Elizabeth is a constant joy to the Frankenstein family; in fact, the parents have always hoped that Victor would marry this lovely girl who comes to the defence of Justine Moritz, the accused murderer of William Frankenstein. Even Victor, who knows that Justine is innocent is not as willing as Elizabeth to defend her. That he dissembles around Elizabeth is, indeed, an indictment against the integrity of Victor. In Chapter 7 he tells Elizabeth
'She [Justine]is innocent, my Elizabeth...and that shall be prove; fear nothing, but let your spirits be cheered by the assurance of her acquittal.'
Yet, selfishly, Victor Frankenstein does not come forward with the truth; instead, he leads Elizabeth to believe that he is "kind and generous."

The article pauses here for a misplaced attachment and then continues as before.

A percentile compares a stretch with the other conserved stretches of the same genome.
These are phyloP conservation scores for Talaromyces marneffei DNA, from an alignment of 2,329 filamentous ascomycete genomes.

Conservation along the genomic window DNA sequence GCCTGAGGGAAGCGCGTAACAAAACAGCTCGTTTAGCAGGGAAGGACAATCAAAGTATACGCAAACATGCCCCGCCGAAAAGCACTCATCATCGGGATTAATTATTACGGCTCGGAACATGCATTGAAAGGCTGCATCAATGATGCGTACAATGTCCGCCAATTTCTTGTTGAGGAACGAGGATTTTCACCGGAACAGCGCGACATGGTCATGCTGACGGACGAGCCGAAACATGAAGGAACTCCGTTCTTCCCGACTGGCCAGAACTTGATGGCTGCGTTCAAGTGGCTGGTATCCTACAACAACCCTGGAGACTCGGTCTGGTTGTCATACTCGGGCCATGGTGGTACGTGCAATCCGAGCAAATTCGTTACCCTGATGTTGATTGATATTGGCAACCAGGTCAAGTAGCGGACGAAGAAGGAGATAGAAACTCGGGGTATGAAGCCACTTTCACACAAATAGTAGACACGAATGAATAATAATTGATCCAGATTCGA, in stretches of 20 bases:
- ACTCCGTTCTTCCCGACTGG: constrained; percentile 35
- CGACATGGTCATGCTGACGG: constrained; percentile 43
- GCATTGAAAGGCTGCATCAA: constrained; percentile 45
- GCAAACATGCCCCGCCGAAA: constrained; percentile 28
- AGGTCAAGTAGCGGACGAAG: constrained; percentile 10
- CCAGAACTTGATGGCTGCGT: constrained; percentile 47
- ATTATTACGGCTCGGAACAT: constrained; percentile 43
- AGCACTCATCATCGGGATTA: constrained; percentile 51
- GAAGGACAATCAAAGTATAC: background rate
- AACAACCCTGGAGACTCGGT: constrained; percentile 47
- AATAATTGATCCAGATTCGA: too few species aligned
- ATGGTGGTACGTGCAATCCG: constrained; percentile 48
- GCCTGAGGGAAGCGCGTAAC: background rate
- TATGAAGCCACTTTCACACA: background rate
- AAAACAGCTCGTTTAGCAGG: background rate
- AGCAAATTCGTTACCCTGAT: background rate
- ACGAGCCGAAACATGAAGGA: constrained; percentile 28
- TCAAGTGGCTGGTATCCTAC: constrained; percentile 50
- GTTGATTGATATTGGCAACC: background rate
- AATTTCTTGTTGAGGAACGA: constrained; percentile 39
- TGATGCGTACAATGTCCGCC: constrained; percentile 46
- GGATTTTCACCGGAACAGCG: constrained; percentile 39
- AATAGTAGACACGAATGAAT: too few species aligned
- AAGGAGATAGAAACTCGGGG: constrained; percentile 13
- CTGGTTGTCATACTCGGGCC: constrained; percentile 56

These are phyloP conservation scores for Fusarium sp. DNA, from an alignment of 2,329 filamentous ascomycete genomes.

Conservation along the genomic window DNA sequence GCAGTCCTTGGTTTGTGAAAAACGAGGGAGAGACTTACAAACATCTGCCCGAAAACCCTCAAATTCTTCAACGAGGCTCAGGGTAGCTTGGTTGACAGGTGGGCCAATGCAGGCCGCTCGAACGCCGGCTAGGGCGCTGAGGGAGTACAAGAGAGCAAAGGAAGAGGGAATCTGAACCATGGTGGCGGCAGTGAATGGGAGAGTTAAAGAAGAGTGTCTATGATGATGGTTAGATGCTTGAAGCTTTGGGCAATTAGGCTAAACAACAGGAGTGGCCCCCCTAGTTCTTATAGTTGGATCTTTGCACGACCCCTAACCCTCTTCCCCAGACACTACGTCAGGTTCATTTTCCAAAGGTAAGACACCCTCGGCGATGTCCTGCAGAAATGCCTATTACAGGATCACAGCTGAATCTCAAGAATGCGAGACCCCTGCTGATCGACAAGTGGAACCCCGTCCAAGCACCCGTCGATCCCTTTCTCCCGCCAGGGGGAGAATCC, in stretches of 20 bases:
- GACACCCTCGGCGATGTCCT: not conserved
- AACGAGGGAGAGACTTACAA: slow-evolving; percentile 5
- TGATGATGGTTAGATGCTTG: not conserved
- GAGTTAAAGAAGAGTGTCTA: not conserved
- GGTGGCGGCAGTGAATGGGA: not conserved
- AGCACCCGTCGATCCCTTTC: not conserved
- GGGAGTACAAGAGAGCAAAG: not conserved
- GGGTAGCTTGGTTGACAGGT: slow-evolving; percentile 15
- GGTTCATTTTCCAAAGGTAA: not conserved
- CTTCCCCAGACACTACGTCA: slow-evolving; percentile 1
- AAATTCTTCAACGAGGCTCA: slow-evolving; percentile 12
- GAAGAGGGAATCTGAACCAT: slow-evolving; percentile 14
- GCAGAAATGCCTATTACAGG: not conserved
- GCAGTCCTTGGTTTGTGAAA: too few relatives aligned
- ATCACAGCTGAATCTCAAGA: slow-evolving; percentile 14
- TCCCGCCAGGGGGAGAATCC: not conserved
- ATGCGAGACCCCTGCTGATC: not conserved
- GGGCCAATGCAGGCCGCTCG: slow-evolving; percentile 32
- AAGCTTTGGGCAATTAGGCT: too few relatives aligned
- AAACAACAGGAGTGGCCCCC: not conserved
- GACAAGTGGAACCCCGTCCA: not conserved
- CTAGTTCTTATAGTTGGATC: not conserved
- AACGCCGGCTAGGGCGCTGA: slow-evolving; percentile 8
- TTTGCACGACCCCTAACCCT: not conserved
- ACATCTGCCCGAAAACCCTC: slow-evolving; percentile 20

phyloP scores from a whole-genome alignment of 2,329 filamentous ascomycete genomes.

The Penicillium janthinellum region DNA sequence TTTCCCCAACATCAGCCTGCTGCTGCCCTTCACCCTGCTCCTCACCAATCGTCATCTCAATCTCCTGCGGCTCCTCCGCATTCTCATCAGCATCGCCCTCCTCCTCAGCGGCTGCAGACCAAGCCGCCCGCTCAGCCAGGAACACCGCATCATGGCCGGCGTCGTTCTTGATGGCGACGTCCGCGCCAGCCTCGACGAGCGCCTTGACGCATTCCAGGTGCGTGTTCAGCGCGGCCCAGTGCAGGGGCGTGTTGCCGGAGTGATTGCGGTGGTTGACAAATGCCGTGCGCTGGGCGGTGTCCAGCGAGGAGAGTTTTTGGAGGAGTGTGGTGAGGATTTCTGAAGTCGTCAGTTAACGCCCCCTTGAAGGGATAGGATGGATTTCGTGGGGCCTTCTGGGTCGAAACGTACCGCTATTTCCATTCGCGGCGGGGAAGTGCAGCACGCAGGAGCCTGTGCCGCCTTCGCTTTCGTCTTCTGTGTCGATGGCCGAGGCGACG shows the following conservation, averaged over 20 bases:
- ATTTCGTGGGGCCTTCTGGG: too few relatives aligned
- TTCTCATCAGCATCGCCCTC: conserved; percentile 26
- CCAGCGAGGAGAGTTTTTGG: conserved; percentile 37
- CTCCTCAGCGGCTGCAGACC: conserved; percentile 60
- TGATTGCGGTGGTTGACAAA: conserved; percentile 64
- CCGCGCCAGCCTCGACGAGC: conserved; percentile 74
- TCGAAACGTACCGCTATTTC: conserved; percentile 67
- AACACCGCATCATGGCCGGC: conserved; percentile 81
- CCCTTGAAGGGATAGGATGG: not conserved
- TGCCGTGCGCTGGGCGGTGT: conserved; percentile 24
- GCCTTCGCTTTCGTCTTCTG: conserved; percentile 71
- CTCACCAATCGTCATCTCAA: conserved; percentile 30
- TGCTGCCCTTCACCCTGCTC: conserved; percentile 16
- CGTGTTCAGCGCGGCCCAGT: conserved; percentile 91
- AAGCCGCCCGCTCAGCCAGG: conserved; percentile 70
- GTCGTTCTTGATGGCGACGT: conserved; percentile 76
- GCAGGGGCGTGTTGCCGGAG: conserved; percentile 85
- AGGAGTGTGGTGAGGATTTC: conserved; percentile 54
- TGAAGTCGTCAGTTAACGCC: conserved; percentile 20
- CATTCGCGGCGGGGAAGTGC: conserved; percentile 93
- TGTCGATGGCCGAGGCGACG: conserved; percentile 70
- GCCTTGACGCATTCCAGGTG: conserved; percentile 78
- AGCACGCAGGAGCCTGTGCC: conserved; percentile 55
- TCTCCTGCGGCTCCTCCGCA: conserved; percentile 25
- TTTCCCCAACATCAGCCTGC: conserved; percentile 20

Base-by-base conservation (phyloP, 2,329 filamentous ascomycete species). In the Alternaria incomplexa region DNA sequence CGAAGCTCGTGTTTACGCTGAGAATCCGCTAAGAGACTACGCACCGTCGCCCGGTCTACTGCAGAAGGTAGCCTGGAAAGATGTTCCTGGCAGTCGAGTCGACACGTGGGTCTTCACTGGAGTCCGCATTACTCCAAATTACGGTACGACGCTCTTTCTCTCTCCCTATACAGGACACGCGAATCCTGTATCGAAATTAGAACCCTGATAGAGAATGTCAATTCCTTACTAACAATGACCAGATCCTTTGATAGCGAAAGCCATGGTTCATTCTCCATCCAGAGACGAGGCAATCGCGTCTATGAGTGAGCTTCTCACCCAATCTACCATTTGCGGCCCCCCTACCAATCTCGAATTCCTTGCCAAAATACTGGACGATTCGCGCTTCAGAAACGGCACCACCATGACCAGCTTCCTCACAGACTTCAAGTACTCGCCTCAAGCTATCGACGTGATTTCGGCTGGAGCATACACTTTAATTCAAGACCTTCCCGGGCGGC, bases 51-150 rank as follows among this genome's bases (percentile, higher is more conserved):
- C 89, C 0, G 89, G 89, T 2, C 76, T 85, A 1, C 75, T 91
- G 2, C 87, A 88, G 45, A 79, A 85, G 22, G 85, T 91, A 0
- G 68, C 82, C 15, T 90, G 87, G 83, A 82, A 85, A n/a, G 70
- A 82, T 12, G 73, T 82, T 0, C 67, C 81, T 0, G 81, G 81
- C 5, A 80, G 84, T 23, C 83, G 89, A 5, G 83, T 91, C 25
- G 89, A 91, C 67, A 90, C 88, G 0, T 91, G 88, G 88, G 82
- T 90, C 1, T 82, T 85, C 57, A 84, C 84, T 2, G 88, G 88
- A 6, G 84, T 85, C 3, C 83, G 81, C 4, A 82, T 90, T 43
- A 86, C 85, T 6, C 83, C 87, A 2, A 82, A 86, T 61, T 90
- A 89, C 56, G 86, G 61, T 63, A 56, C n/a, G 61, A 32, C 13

This selfishness is also blatantly evident after the creature tells Frankenstein will be with him on his wedding night, and Victor refrains from telling sweet Elizabeth anything. Fatefully, she becomes a sacrificial victim to the ego of Victor Frankenstein. At the end of Chapter 7 Victor even accuses himself:
Thus spoke my prophetic soul, as, torn by remorse, horror, and despair, I beheld those I loved spend vain sorrow upon the grave of William and Justine the first hapless victims to my unhallowed arts.
Elizabeth, the lovely girl who "possesses a certain power over our minds which hardly any later friend can,"--he loves her --becomes a sacrificial victim for the creature of Victor, "the author of unalterable evil."